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Greetings,
Mr. Bb. "...like most of the things I first learned to fix as a teenager?" You raise the ultimate problem. The days are fast approaching where a "concussive adjustment" will not effect a repair and possibly make matters worse.
Our daughter got a new car and when I looked under the hood the first thing that crossed my mind is "where is the engine?" Other than checking the engine and transmission oil there are no user serviceable items. The manual is a 300 page volume which explains in detail the adjustment of the 5 zone heat/air conditioning and seat and headrest adjustment among a plethora of other "adjustments". I noticed several places that mentioned possible malfunctions with the solution for every one being "see your dealer".
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Old 12-18-2016, 07:04 PM   #6
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Starter motors, windlass controls, bow thruster controls, heaters, air conditioning, fans...built-in vacuum cleaners. Refrigerators, door bells...can't think of anything else.

Also, the relay was a "Beam" part, for which they wanted $50 or $60. Of course, they don't make them so you look at the part and find out who does. It has a little label on the side that spells out its specs, so I bought a White-Rodgers that is identical in size and specs, for $7. That is a great lesson for boat parts, nobody makes their own solenoids so you don't need to buy that brand name part, just like Onan generators are Kubota Tractor motors and Northern Lights are that other jaapanese one...forgot the name.
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Old 12-18-2016, 07:05 PM   #7
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Greetings,
Mr. Bb. "...like most of the things I first learned to fix as a teenager?" You raise the ultimate problem. The days are fast approaching where a "concussive adjustment" will not effect a repair and possibly make matters worse.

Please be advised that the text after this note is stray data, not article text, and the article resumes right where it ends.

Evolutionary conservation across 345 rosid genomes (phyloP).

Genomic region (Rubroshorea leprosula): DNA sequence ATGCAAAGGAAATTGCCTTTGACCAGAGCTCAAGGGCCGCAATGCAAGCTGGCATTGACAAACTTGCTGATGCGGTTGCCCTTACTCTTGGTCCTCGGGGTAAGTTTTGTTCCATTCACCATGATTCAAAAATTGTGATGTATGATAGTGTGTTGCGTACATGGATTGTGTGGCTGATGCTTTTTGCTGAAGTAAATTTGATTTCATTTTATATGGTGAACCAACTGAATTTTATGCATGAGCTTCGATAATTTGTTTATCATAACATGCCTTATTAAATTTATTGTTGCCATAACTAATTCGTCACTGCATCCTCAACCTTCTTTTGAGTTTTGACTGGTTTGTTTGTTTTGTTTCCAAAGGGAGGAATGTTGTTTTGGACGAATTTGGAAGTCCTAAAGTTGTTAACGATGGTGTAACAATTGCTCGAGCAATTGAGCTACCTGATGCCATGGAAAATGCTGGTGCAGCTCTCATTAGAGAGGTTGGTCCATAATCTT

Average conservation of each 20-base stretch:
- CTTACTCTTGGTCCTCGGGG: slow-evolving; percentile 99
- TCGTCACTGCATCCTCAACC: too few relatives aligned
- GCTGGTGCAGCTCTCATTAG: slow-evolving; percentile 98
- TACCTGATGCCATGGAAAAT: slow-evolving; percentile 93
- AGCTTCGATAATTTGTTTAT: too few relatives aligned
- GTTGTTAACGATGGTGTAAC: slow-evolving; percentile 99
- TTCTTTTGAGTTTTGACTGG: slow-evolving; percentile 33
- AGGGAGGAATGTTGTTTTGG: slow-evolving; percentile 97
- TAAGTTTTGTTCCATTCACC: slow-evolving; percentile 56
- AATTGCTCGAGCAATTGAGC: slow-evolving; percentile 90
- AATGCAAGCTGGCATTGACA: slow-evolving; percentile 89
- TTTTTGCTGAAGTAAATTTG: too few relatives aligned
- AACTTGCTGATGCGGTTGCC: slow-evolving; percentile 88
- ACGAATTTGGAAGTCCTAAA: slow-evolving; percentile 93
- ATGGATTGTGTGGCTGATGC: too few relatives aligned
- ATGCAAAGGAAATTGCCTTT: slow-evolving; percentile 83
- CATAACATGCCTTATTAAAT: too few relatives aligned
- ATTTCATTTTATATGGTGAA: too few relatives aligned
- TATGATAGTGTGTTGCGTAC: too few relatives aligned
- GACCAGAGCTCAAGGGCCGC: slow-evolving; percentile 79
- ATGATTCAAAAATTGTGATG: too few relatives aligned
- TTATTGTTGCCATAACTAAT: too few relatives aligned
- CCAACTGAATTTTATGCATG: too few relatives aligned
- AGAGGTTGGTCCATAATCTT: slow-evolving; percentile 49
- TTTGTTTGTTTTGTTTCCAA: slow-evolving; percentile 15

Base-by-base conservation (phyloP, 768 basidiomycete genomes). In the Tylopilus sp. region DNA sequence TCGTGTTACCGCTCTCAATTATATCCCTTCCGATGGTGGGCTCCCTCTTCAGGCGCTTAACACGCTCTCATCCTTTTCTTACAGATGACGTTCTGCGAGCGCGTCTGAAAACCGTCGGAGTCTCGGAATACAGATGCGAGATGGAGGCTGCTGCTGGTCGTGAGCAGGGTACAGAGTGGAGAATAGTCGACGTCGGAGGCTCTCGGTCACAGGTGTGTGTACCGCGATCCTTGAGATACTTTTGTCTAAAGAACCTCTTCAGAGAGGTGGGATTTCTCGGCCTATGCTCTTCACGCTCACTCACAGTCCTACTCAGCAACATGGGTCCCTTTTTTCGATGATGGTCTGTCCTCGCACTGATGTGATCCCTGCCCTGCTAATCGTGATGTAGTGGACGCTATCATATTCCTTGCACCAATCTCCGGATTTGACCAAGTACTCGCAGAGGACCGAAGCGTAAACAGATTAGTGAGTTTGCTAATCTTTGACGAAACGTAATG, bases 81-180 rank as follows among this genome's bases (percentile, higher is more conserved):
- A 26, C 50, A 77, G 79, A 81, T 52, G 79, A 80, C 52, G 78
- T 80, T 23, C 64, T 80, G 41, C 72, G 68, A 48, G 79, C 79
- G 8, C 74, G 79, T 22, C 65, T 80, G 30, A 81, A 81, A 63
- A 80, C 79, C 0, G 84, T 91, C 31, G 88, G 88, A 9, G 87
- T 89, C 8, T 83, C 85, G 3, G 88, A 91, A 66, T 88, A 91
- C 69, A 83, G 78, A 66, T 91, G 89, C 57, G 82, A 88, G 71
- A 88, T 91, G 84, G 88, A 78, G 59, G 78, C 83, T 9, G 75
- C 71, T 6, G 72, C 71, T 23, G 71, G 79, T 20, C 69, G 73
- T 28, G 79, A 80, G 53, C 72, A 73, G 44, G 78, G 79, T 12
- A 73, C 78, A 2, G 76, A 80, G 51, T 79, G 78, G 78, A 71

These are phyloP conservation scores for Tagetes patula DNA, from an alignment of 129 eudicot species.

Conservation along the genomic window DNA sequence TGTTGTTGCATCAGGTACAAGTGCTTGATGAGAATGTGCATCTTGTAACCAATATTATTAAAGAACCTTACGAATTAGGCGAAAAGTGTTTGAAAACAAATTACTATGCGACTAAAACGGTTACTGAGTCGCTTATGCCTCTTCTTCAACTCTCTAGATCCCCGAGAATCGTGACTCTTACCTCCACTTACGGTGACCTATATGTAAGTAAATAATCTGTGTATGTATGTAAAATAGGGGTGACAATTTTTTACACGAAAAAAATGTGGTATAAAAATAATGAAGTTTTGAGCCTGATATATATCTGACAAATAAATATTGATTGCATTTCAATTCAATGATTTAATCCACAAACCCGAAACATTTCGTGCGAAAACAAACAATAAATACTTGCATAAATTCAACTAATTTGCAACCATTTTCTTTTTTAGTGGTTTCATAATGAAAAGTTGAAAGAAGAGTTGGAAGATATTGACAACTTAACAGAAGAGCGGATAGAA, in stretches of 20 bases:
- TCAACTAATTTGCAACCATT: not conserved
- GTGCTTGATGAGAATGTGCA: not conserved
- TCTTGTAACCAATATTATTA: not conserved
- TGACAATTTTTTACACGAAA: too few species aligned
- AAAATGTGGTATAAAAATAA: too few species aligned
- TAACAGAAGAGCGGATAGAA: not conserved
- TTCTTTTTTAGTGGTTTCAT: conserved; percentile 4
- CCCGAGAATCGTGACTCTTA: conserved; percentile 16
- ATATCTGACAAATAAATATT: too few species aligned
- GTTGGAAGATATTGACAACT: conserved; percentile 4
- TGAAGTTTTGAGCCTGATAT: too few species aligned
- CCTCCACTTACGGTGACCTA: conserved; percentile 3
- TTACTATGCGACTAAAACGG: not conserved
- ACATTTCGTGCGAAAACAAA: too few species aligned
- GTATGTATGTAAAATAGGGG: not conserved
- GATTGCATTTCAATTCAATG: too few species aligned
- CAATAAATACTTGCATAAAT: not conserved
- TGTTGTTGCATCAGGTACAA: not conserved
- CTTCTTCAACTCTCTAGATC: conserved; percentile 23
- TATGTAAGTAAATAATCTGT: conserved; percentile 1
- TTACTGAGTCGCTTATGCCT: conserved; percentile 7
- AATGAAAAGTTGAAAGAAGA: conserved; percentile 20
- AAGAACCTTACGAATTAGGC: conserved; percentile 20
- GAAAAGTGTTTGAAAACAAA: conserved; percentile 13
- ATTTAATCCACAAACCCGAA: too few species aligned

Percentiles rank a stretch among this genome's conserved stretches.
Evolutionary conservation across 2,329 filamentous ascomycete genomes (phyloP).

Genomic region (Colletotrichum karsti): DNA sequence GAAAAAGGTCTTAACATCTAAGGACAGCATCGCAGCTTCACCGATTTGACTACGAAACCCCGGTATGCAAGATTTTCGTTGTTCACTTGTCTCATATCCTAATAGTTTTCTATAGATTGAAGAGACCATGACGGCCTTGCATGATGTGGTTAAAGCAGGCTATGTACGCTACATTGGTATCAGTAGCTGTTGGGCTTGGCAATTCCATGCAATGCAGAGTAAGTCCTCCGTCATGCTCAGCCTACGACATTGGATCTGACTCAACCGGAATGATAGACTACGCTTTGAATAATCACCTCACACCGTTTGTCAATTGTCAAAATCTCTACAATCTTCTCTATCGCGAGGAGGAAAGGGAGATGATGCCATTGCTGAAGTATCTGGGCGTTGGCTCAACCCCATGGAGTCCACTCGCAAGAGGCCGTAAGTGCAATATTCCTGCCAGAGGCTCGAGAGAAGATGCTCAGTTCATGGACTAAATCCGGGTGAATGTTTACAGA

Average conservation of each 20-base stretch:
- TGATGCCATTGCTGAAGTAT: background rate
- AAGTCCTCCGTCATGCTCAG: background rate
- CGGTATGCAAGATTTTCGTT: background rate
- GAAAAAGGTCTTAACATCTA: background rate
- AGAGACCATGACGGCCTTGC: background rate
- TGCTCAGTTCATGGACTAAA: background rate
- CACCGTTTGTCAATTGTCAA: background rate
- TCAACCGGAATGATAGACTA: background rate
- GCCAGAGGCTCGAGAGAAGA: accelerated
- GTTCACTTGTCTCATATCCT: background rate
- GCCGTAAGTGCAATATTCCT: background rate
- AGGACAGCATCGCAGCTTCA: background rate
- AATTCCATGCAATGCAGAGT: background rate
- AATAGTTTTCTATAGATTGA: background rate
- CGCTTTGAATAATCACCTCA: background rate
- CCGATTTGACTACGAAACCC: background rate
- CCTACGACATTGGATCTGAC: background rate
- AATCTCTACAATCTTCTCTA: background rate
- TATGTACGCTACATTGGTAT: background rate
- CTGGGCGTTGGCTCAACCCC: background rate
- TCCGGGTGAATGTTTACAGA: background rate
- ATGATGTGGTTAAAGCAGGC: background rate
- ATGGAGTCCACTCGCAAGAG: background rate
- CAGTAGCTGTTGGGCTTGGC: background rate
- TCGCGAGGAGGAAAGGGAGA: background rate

Our daughter got a new car and when I looked under the hood the first thing that crossed my mind is "where is the engine?" Other than checking the engine and transmission oil there are no user serviceable items. The manual is a 300 page volume which explains in detail the adjustment of the 5 zone heat/air conditioning and seat and headrest adjustment among a plethora of other "adjustments". I noticed several places that mentioned possible malfunctions with the solution for every one being "see your dealer".
Each year they move further away from mechanical and more toward electronics in terms of maintenance and repair. You analyze with equipment, not sound and experience. Those who are best in maintenance are those with mechanical and electronic knowledge and aptitude. More and more you can plug in a little box and find out what the problem is, especially what made the warning light come on. More and more, the person who doesn't have the equipment to analyze, the manual, and any special tools, can't do the job.
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Old 12-18-2016, 07:12 PM   #8
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RT, you need to buy a scanner. I bought one that could read all the engine and chassis codes on my dearly departed Mercedes, it worked on my friend's Tahoe and I will try it, but have my doubts, about my new F150. Then you don't need to throw parts at it or pay someone to tell you which part. Most of the electronics are self-diagnosing so it's very possible to do your own repairs.

Also, modern cars are software-driven, I can get a program called Forscan to make my truck do what I want it to, such as which lights I want on, for how long, whether I want to display actual numbers in the gauges or fold the mirrors when I shut off the truck. That sort of thing.

A lot of times the dealers either don't know how or just won't make changes you want.